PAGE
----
In December 2010, I started my first real job out of university. Like any new graduate, I was extremely nervous. Were they going to regret hiring me? Was I really up to the task?
As the first in my family to graduate university, I had no idea what to wear, or how to act. I also had a few more responsibilities than most 22 year olds. I was the mother of two young daughters. Bailey, 5, had just started school, and Charlotte was only 9 months old.
2010 had been a tough year. I’d completed my postgraduate study remotely, as a broke single mother living alone. I’d juggled late-night feeds with thesis research, and pushed hard to keep up with my course load, stretch a meagre budget and be a good parent. The worst of it had come in June, when a traumatic tooth infection put me in hospital with septicaemia. My eyes burned with tears and shame as I begged at the local Studylink office for a loan to cover my root canal and treatment, despairing at a lack of resources and support.
As I left the office, dental voucher in hand, I made a decision that changed the course of my life and career:
I was never going to be poor, or depend on anyone else’s charity ever again.
It wasn’t a decision made lightly. My teen years were spent in foster care so unlike most of my peers, I didn’t have a home to go to, or a safety net to fall back on. I’d moved often, attended countless schools, and dropped out when I became pregnant at 16. I’d been looking out for myself since I was little more than a child, and it was clear to me that if I wanted a better life for my girls, it was up to me to make it happen.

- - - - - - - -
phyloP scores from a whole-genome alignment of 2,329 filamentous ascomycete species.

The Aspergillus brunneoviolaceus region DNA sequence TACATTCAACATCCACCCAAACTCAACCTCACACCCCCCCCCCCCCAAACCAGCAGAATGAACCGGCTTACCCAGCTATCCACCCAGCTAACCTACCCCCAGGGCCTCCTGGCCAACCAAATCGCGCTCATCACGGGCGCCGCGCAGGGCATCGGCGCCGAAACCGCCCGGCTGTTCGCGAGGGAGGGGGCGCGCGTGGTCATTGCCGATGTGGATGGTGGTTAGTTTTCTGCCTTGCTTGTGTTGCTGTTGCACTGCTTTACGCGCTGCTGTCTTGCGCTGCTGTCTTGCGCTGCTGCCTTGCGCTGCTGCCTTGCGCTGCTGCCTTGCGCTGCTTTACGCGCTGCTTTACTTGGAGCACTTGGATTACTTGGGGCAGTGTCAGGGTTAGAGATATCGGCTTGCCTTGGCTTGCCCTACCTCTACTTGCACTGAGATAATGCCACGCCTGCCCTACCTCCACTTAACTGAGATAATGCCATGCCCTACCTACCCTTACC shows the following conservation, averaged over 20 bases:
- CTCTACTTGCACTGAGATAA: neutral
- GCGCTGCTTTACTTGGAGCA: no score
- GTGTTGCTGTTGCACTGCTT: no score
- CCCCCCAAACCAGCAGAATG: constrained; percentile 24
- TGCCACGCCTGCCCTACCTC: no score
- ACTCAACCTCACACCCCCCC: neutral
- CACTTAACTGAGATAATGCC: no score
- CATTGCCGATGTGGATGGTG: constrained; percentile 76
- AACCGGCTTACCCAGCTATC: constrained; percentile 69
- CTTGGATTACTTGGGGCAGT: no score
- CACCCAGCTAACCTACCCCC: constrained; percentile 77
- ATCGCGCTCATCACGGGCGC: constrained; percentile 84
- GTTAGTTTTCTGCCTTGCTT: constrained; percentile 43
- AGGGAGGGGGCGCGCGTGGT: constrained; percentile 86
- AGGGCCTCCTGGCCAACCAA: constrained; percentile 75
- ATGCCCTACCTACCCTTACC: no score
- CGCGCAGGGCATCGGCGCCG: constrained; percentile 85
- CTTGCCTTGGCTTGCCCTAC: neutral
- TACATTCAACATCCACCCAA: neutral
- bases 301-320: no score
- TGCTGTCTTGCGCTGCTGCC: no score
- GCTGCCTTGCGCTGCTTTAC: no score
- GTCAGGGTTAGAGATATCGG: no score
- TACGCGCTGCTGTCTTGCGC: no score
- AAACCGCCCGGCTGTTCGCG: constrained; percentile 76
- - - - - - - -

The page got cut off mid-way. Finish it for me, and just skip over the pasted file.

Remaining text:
I’d hoped to go on to complete a PhD, but after the dental debacle, those ambitions were quickly put on hold. After securing my first job, as a policy advisor in local government, I doubled down on my determination to make something good of my life.
Over the next few years, I worked extremely hard to do just that. I married a wonderful man, bought my first home and grabbed every opportunity to stretch my skills further. Quickly frustrated with the pace of progress in the public sector, I founded the first iteration of my consulting practice at just 25. That same year, I welcomed my third daughter into the world without skipping a beat – with Harriet attending her first client meeting at just 3 weeks old! I kept grinding, accumulating cutting-edge accreditations in strategy and change, working on exciting projects and going on to write my first book and hit the speaking circuit.
But by 2019, things started to unravel. Things looked rosy, and I was proud of myself, but I wasn’t enjoying the hustle quite the same. Somewhere along the way, I’d become stuck in high gear. The commitment I’d made in university had never left me and as the years passed and my business rocketed forward, over-functioning became my default, no matter what was happening around me. When my marriage came to an end and it was time to rebuild, I didn’t take any space to recover. Instead, I took a deep breath and faced the financial and emotional pressure head-on, working longer and harder than ever before.